Tuesday, May 22, 2007

Field Trip!

A new Jordan winery -- Scott County's first -- reflects a growing Minnesota industry, as well as owner Don Crofut's desire to reconnect with a family tradition.

By Sarah Lemagie, Star Tribune
Last update: May 22, 2007 – 10:45 AM

Crofut Family Winery & Vineyard opens this weekend at 21646 Langford Av. S. (Hwy. 13) in Jordan. The winery will be open from 10 a.m. to 6 p.m. on Saturdays and from noon to 6 p.m. on Sundays through Oct. 1. The winery boasts nine kinds of wine that range from $12 to $15 a bottle. Grapes grown include such varieties as Frontenac, St. Croix, Marechal Foch and LaCrescent. For more information, call 952-492-3227 or go to www.crofutwinery.com.

One perk of helping Don Crofut bottle wine is that you get to drink your mistakes.
Or at least that's what his friends said one night last week as they worked on the last 50 cases of the 800 or so that Crofut has stockpiled in anticipation of his winery's grand opening this weekend.

With a few minor but colorful spills, half a dozen friends and neighbors guided red wine from barrel to bottle on an assembly line set up inside the Quonset hut on his 53-acre Jordan farm. Crofut, edgy as a racehorse, wandered among them as they filled, corked and labelled, intervening to mop up when someone knocked over a bucket holding wine that had dripped from a filter.

A whirlwind of bottling and renovation has enveloped the farm for the past six weeks as Crofut has transformed the high-ceilinged hut, formerly a machine shed, into a warmly lit wine-tasting bar and prepared to release his first vintages for the opening of the Crofut Family Winery and Vineyard, the first commercial winery in Scott County.

County and state fair ribbons hung behind the wood-topped bar in the winery reflect the praise Crofut's efforts have already garnered, and family photographs on the wall speak to three generations of winemaking.

Half of Crofut's family left Oklahoma for California during the Great Depression, and the half that stayed became "ingenious in what they could do to save money," he said. Drinking homemade wine in the winter and home-brewed beer in the summer were cost-cutting measures that became family tradition, but one that Crofut, 48, had mostly left by the wayside for decades.

Then, in 1998, his father died, and Crofut started thinking hard about what he wanted to do with the rest of his life. "It was a big revelation of legacy," he said. He bought the Jordan dairy farm, whose main house dates back to 1872, and began attending meetings of Minnesota vintners to learn more about starting his own vineyard.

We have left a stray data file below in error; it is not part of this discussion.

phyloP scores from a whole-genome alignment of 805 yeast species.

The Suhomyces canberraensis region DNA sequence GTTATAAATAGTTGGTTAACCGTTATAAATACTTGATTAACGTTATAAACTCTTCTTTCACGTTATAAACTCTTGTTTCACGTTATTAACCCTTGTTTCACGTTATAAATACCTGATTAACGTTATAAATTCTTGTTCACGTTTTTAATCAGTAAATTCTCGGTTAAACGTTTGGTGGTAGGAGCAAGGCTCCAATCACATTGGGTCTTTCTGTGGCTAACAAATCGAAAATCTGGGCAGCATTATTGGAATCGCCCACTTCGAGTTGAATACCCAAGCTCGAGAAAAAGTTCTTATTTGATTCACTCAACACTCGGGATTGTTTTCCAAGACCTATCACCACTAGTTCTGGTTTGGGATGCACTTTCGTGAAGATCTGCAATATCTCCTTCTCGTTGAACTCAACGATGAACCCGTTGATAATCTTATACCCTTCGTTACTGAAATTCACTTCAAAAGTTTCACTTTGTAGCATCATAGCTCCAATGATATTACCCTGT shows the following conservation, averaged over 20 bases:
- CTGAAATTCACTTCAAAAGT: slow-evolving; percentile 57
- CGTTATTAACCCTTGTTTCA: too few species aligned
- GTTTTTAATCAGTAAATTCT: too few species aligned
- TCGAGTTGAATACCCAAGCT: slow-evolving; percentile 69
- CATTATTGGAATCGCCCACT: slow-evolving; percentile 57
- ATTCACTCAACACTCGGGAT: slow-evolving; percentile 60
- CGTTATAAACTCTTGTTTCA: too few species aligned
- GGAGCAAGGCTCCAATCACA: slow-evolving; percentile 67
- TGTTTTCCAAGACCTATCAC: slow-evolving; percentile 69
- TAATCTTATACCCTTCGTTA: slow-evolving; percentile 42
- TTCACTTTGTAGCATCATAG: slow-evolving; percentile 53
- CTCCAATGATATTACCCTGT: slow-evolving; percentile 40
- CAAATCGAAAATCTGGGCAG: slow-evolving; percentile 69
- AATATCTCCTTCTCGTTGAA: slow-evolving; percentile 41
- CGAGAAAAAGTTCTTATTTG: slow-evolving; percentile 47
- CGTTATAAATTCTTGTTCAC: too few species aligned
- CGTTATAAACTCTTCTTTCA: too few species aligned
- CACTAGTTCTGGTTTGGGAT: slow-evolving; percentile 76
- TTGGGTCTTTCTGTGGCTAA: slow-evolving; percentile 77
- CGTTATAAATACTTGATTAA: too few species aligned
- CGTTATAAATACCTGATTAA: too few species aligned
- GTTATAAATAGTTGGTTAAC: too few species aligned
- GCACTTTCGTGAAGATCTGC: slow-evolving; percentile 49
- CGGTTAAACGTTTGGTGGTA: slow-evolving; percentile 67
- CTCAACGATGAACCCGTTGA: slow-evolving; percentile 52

Growing industry

Yes, it is possible to grow wine grapes in Minnesota. Though it hasn't been that long since there were just four or five wineries in the state, the industry has grown by leaps and bounds in recent years. Today, there are 23 commercial wineries in the state and about 180 vineyards, most concentrated along the valleys of the Mississippi, Minnesota and St. Croix rivers.
The growing interest in winemaking has sprung largely from the work of University of Minnesota researchers charged with developing vines hardy enough to make it through northern winters. The university has released four varieties since 1996, all of which can survive temperatures as low as 36 below, "So we've got the corner on that," said Anna Katharine Mansfield, an oenologist (read: wine expert) at the university.

Minnesota grapes tend to be high in both sugar and acid, said Mansfield and Peter Hemstad, a university researcher who cultivates grape vines. "They're more sprightly than they would be in some areas, but they also have a nice, concentrated flavor," Hemstad said.
Seventy percent of Crofut's vines are U of M varieties, and he keeps tabs on a half-acre test plot for the university in addition to the six acres he's planted since 2003.

A winery and a day job

Running a vineyard requires careful planning and attention, but it's not quite as labor intensive as you might think. Crofut juggles the work with his day job as president of the South Metro Credit Union in Prior Lake and does much of it with the help of his sons, Sam and Jake.
The boys, ages 13 and 12, earn allowance money in the summer mowing the vineyard and making sure the grapes hang properly from the vines. In February, the trio spent several days pruning in the snow-crusted vineyard and came away with sunburns. And during the harvest last fall, the boys threw grapes at each other and drank grape juice after helping Crofut press the fruit.

For Crofut, his sons' enjoyment of the vineyard is the best part of winemaking. "I'm at the age where you kind of start looking forward and backward," he said. If all goes according to his vision, the vineyard may someday boast its own grape variety, but at the least, it's a place he hopes his family will take pleasure in for decades.

For now, there are the moments like the one last week, when Crofut finished laying stones on the winery patio. A light rain was falling, and he was already tired from a long day at work. He sat down in the sand to enjoy the view. He looked up. And he saw a rainbow, stretched just over the farm and the freshly budded vineyard.

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